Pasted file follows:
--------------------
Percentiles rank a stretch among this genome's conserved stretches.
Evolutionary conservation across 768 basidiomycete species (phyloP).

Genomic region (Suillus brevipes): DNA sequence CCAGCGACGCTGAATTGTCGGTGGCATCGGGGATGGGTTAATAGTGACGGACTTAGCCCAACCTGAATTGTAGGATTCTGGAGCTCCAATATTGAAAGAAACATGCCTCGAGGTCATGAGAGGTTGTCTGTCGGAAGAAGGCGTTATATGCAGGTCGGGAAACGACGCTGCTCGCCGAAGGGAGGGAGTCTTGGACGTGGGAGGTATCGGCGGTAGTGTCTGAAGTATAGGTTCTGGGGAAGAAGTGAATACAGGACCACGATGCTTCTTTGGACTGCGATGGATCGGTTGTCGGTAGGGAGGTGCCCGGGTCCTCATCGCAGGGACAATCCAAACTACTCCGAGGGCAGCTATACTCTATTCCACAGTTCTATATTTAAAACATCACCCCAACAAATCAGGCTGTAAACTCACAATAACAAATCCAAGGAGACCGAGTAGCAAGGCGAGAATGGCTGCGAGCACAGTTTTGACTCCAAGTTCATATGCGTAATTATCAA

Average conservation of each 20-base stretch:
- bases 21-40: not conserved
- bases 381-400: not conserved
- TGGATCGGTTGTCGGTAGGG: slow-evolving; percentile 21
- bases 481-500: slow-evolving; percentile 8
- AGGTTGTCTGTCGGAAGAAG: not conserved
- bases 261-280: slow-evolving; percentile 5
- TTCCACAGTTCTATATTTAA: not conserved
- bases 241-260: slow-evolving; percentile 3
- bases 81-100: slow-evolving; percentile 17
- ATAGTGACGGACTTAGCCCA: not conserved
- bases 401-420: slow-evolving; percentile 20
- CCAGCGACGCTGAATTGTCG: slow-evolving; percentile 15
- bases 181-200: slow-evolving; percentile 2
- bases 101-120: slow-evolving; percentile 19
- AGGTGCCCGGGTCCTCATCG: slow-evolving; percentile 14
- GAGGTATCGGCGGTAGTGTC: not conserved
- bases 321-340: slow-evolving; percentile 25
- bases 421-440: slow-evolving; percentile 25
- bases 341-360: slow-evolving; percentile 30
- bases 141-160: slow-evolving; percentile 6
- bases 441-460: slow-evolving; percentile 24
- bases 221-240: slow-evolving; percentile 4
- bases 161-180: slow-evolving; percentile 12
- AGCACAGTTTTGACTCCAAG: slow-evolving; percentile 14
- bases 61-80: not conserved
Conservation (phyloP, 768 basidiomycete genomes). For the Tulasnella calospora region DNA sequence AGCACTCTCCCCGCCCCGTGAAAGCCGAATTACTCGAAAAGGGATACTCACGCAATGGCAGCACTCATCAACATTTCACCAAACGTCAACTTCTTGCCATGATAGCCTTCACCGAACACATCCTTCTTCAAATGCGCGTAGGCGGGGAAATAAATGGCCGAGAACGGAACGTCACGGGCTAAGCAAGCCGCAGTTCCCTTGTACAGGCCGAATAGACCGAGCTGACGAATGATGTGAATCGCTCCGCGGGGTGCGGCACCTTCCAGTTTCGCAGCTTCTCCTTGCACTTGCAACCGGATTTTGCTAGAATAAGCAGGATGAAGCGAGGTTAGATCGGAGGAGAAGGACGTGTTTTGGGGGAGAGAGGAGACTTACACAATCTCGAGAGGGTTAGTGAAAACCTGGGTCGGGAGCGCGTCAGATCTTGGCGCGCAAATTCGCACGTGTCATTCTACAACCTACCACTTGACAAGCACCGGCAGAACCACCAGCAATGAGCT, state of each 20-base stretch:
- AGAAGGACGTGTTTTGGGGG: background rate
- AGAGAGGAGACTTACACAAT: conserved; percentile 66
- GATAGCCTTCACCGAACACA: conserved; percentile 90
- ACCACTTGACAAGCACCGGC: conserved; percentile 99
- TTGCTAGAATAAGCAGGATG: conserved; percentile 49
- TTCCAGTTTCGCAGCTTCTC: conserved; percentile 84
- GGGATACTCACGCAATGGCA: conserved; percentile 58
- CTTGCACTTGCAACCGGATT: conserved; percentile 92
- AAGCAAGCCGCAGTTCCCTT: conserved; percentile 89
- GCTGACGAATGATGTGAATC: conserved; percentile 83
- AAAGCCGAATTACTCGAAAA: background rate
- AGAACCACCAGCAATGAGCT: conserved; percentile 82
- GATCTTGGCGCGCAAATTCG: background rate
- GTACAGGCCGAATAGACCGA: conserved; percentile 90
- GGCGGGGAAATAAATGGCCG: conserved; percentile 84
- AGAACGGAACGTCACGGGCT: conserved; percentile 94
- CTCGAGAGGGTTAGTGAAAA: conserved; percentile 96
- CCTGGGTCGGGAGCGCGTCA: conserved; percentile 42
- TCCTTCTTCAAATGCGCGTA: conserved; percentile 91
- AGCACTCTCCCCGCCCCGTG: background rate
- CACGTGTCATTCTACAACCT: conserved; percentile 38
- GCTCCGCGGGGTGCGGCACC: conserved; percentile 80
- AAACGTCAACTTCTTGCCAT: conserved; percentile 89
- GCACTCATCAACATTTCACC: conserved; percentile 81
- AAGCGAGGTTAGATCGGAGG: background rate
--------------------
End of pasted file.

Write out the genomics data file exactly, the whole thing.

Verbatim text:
Percentiles rank a stretch among this genome's conserved stretches.
Evolutionary conservation across 768 basidiomycete species (phyloP).

Genomic region (Suillus brevipes): DNA sequence CCAGCGACGCTGAATTGTCGGTGGCATCGGGGATGGGTTAATAGTGACGGACTTAGCCCAACCTGAATTGTAGGATTCTGGAGCTCCAATATTGAAAGAAACATGCCTCGAGGTCATGAGAGGTTGTCTGTCGGAAGAAGGCGTTATATGCAGGTCGGGAAACGACGCTGCTCGCCGAAGGGAGGGAGTCTTGGACGTGGGAGGTATCGGCGGTAGTGTCTGAAGTATAGGTTCTGGGGAAGAAGTGAATACAGGACCACGATGCTTCTTTGGACTGCGATGGATCGGTTGTCGGTAGGGAGGTGCCCGGGTCCTCATCGCAGGGACAATCCAAACTACTCCGAGGGCAGCTATACTCTATTCCACAGTTCTATATTTAAAACATCACCCCAACAAATCAGGCTGTAAACTCACAATAACAAATCCAAGGAGACCGAGTAGCAAGGCGAGAATGGCTGCGAGCACAGTTTTGACTCCAAGTTCATATGCGTAATTATCAA

Average conservation of each 20-base stretch:
- bases 21-40: not conserved
- bases 381-400: not conserved
- TGGATCGGTTGTCGGTAGGG: slow-evolving; percentile 21
- bases 481-500: slow-evolving; percentile 8
- AGGTTGTCTGTCGGAAGAAG: not conserved
- bases 261-280: slow-evolving; percentile 5
- TTCCACAGTTCTATATTTAA: not conserved
- bases 241-260: slow-evolving; percentile 3
- bases 81-100: slow-evolving; percentile 17
- ATAGTGACGGACTTAGCCCA: not conserved
- bases 401-420: slow-evolving; percentile 20
- CCAGCGACGCTGAATTGTCG: slow-evolving; percentile 15
- bases 181-200: slow-evolving; percentile 2
- bases 101-120: slow-evolving; percentile 19
- AGGTGCCCGGGTCCTCATCG: slow-evolving; percentile 14
- GAGGTATCGGCGGTAGTGTC: not conserved
- bases 321-340: slow-evolving; percentile 25
- bases 421-440: slow-evolving; percentile 25
- bases 341-360: slow-evolving; percentile 30
- bases 141-160: slow-evolving; percentile 6
- bases 441-460: slow-evolving; percentile 24
- bases 221-240: slow-evolving; percentile 4
- bases 161-180: slow-evolving; percentile 12
- AGCACAGTTTTGACTCCAAG: slow-evolving; percentile 14
- bases 61-80: not conserved
Conservation (phyloP, 768 basidiomycete genomes). For the Tulasnella calospora region DNA sequence AGCACTCTCCCCGCCCCGTGAAAGCCGAATTACTCGAAAAGGGATACTCACGCAATGGCAGCACTCATCAACATTTCACCAAACGTCAACTTCTTGCCATGATAGCCTTCACCGAACACATCCTTCTTCAAATGCGCGTAGGCGGGGAAATAAATGGCCGAGAACGGAACGTCACGGGCTAAGCAAGCCGCAGTTCCCTTGTACAGGCCGAATAGACCGAGCTGACGAATGATGTGAATCGCTCCGCGGGGTGCGGCACCTTCCAGTTTCGCAGCTTCTCCTTGCACTTGCAACCGGATTTTGCTAGAATAAGCAGGATGAAGCGAGGTTAGATCGGAGGAGAAGGACGTGTTTTGGGGGAGAGAGGAGACTTACACAATCTCGAGAGGGTTAGTGAAAACCTGGGTCGGGAGCGCGTCAGATCTTGGCGCGCAAATTCGCACGTGTCATTCTACAACCTACCACTTGACAAGCACCGGCAGAACCACCAGCAATGAGCT, state of each 20-base stretch:
- AGAAGGACGTGTTTTGGGGG: background rate
- AGAGAGGAGACTTACACAAT: conserved; percentile 66
- GATAGCCTTCACCGAACACA: conserved; percentile 90
- ACCACTTGACAAGCACCGGC: conserved; percentile 99
- TTGCTAGAATAAGCAGGATG: conserved; percentile 49
- TTCCAGTTTCGCAGCTTCTC: conserved; percentile 84
- GGGATACTCACGCAATGGCA: conserved; percentile 58
- CTTGCACTTGCAACCGGATT: conserved; percentile 92
- AAGCAAGCCGCAGTTCCCTT: conserved; percentile 89
- GCTGACGAATGATGTGAATC: conserved; percentile 83
- AAAGCCGAATTACTCGAAAA: background rate
- AGAACCACCAGCAATGAGCT: conserved; percentile 82
- GATCTTGGCGCGCAAATTCG: background rate
- GTACAGGCCGAATAGACCGA: conserved; percentile 90
- GGCGGGGAAATAAATGGCCG: conserved; percentile 84
- AGAACGGAACGTCACGGGCT: conserved; percentile 94
- CTCGAGAGGGTTAGTGAAAA: conserved; percentile 96
- CCTGGGTCGGGAGCGCGTCA: conserved; percentile 42
- TCCTTCTTCAAATGCGCGTA: conserved; percentile 91
- AGCACTCTCCCCGCCCCGTG: background rate
- CACGTGTCATTCTACAACCT: conserved; percentile 38
- GCTCCGCGGGGTGCGGCACC: conserved; percentile 80
- AAACGTCAACTTCTTGCCAT: conserved; percentile 89
- GCACTCATCAACATTTCACC: conserved; percentile 81
- AAGCGAGGTTAGATCGGAGG: background rate